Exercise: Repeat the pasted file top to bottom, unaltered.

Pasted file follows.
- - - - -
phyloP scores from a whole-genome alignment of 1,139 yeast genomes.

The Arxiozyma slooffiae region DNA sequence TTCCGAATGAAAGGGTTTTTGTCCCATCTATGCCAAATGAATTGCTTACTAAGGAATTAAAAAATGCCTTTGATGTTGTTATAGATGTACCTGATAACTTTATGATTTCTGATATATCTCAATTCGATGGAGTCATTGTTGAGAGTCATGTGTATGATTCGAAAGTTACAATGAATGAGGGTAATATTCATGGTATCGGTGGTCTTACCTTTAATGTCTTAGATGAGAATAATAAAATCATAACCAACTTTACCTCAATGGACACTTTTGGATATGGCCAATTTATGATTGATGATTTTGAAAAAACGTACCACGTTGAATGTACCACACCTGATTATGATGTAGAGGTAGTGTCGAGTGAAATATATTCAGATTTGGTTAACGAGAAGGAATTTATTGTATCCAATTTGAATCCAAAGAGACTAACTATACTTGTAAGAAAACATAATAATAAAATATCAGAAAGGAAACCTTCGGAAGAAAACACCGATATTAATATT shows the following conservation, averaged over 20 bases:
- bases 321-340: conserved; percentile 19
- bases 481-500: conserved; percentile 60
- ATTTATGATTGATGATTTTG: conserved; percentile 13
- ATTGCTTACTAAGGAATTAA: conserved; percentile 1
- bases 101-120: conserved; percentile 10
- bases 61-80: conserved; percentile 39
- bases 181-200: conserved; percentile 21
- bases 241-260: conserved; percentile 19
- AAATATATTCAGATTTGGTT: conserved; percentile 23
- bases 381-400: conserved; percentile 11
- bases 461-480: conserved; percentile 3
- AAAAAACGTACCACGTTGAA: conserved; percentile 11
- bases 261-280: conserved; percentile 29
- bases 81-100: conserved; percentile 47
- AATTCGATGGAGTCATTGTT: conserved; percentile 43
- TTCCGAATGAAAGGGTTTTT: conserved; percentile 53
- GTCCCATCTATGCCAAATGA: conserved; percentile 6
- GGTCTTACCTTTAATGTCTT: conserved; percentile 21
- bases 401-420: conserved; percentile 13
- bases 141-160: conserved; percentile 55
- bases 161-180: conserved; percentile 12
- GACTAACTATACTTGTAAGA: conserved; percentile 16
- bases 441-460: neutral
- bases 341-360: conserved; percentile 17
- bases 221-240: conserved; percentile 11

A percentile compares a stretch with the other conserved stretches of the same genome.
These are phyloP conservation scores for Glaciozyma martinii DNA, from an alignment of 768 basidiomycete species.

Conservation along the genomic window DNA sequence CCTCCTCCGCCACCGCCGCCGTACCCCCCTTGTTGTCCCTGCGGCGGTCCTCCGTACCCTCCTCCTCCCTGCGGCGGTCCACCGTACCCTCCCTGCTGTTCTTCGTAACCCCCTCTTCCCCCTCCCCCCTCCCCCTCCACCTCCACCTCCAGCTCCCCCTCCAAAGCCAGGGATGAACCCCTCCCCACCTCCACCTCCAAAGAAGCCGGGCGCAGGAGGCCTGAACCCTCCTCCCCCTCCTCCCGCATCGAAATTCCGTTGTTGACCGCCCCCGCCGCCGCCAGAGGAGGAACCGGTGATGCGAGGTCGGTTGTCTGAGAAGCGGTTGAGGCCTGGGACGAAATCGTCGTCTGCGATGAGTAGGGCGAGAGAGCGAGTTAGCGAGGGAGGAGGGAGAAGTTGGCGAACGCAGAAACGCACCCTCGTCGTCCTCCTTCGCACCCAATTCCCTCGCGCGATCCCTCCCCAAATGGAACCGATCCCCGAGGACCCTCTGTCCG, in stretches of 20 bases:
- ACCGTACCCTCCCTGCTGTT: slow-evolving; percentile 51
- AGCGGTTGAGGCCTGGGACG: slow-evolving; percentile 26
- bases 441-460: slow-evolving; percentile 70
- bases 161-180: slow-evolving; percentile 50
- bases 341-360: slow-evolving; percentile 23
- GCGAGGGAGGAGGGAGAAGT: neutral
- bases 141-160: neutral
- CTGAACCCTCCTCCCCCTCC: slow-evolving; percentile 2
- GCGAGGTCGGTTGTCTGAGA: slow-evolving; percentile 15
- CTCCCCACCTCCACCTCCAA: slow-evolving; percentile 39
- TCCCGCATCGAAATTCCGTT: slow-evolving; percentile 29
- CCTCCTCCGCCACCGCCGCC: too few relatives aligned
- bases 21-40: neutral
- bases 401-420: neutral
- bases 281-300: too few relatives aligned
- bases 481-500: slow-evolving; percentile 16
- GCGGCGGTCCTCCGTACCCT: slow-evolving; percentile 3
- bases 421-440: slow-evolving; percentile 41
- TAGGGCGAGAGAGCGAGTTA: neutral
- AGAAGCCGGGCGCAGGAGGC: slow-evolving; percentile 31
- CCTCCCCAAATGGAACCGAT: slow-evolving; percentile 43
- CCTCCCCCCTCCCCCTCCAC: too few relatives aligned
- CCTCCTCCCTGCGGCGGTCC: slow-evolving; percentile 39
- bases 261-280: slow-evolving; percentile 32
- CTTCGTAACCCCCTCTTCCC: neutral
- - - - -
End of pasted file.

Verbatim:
phyloP scores from a whole-genome alignment of 1,139 yeast genomes.

The Arxiozyma slooffiae region DNA sequence TTCCGAATGAAAGGGTTTTTGTCCCATCTATGCCAAATGAATTGCTTACTAAGGAATTAAAAAATGCCTTTGATGTTGTTATAGATGTACCTGATAACTTTATGATTTCTGATATATCTCAATTCGATGGAGTCATTGTTGAGAGTCATGTGTATGATTCGAAAGTTACAATGAATGAGGGTAATATTCATGGTATCGGTGGTCTTACCTTTAATGTCTTAGATGAGAATAATAAAATCATAACCAACTTTACCTCAATGGACACTTTTGGATATGGCCAATTTATGATTGATGATTTTGAAAAAACGTACCACGTTGAATGTACCACACCTGATTATGATGTAGAGGTAGTGTCGAGTGAAATATATTCAGATTTGGTTAACGAGAAGGAATTTATTGTATCCAATTTGAATCCAAAGAGACTAACTATACTTGTAAGAAAACATAATAATAAAATATCAGAAAGGAAACCTTCGGAAGAAAACACCGATATTAATATT shows the following conservation, averaged over 20 bases:
- bases 321-340: conserved; percentile 19
- bases 481-500: conserved; percentile 60
- ATTTATGATTGATGATTTTG: conserved; percentile 13
- ATTGCTTACTAAGGAATTAA: conserved; percentile 1
- bases 101-120: conserved; percentile 10
- bases 61-80: conserved; percentile 39
- bases 181-200: conserved; percentile 21
- bases 241-260: conserved; percentile 19
- AAATATATTCAGATTTGGTT: conserved; percentile 23
- bases 381-400: conserved; percentile 11
- bases 461-480: conserved; percentile 3
- AAAAAACGTACCACGTTGAA: conserved; percentile 11
- bases 261-280: conserved; percentile 29
- bases 81-100: conserved; percentile 47
- AATTCGATGGAGTCATTGTT: conserved; percentile 43
- TTCCGAATGAAAGGGTTTTT: conserved; percentile 53
- GTCCCATCTATGCCAAATGA: conserved; percentile 6
- GGTCTTACCTTTAATGTCTT: conserved; percentile 21
- bases 401-420: conserved; percentile 13
- bases 141-160: conserved; percentile 55
- bases 161-180: conserved; percentile 12
- GACTAACTATACTTGTAAGA: conserved; percentile 16
- bases 441-460: neutral
- bases 341-360: conserved; percentile 17
- bases 221-240: conserved; percentile 11

A percentile compares a stretch with the other conserved stretches of the same genome.
These are phyloP conservation scores for Glaciozyma martinii DNA, from an alignment of 768 basidiomycete species.

Conservation along the genomic window DNA sequence CCTCCTCCGCCACCGCCGCCGTACCCCCCTTGTTGTCCCTGCGGCGGTCCTCCGTACCCTCCTCCTCCCTGCGGCGGTCCACCGTACCCTCCCTGCTGTTCTTCGTAACCCCCTCTTCCCCCTCCCCCCTCCCCCTCCACCTCCACCTCCAGCTCCCCCTCCAAAGCCAGGGATGAACCCCTCCCCACCTCCACCTCCAAAGAAGCCGGGCGCAGGAGGCCTGAACCCTCCTCCCCCTCCTCCCGCATCGAAATTCCGTTGTTGACCGCCCCCGCCGCCGCCAGAGGAGGAACCGGTGATGCGAGGTCGGTTGTCTGAGAAGCGGTTGAGGCCTGGGACGAAATCGTCGTCTGCGATGAGTAGGGCGAGAGAGCGAGTTAGCGAGGGAGGAGGGAGAAGTTGGCGAACGCAGAAACGCACCCTCGTCGTCCTCCTTCGCACCCAATTCCCTCGCGCGATCCCTCCCCAAATGGAACCGATCCCCGAGGACCCTCTGTCCG, in stretches of 20 bases:
- ACCGTACCCTCCCTGCTGTT: slow-evolving; percentile 51
- AGCGGTTGAGGCCTGGGACG: slow-evolving; percentile 26
- bases 441-460: slow-evolving; percentile 70
- bases 161-180: slow-evolving; percentile 50
- bases 341-360: slow-evolving; percentile 23
- GCGAGGGAGGAGGGAGAAGT: neutral
- bases 141-160: neutral
- CTGAACCCTCCTCCCCCTCC: slow-evolving; percentile 2
- GCGAGGTCGGTTGTCTGAGA: slow-evolving; percentile 15
- CTCCCCACCTCCACCTCCAA: slow-evolving; percentile 39
- TCCCGCATCGAAATTCCGTT: slow-evolving; percentile 29
- CCTCCTCCGCCACCGCCGCC: too few relatives aligned
- bases 21-40: neutral
- bases 401-420: neutral
- bases 281-300: too few relatives aligned
- bases 481-500: slow-evolving; percentile 16
- GCGGCGGTCCTCCGTACCCT: slow-evolving; percentile 3
- bases 421-440: slow-evolving; percentile 41
- TAGGGCGAGAGAGCGAGTTA: neutral
- AGAAGCCGGGCGCAGGAGGC: slow-evolving; percentile 31
- CCTCCCCAAATGGAACCGAT: slow-evolving; percentile 43
- CCTCCCCCCTCCCCCTCCAC: too few relatives aligned
- CCTCCTCCCTGCGGCGGTCC: slow-evolving; percentile 39
- bases 261-280: slow-evolving; percentile 32
- CTTCGTAACCCCCTCTTCCC: neutral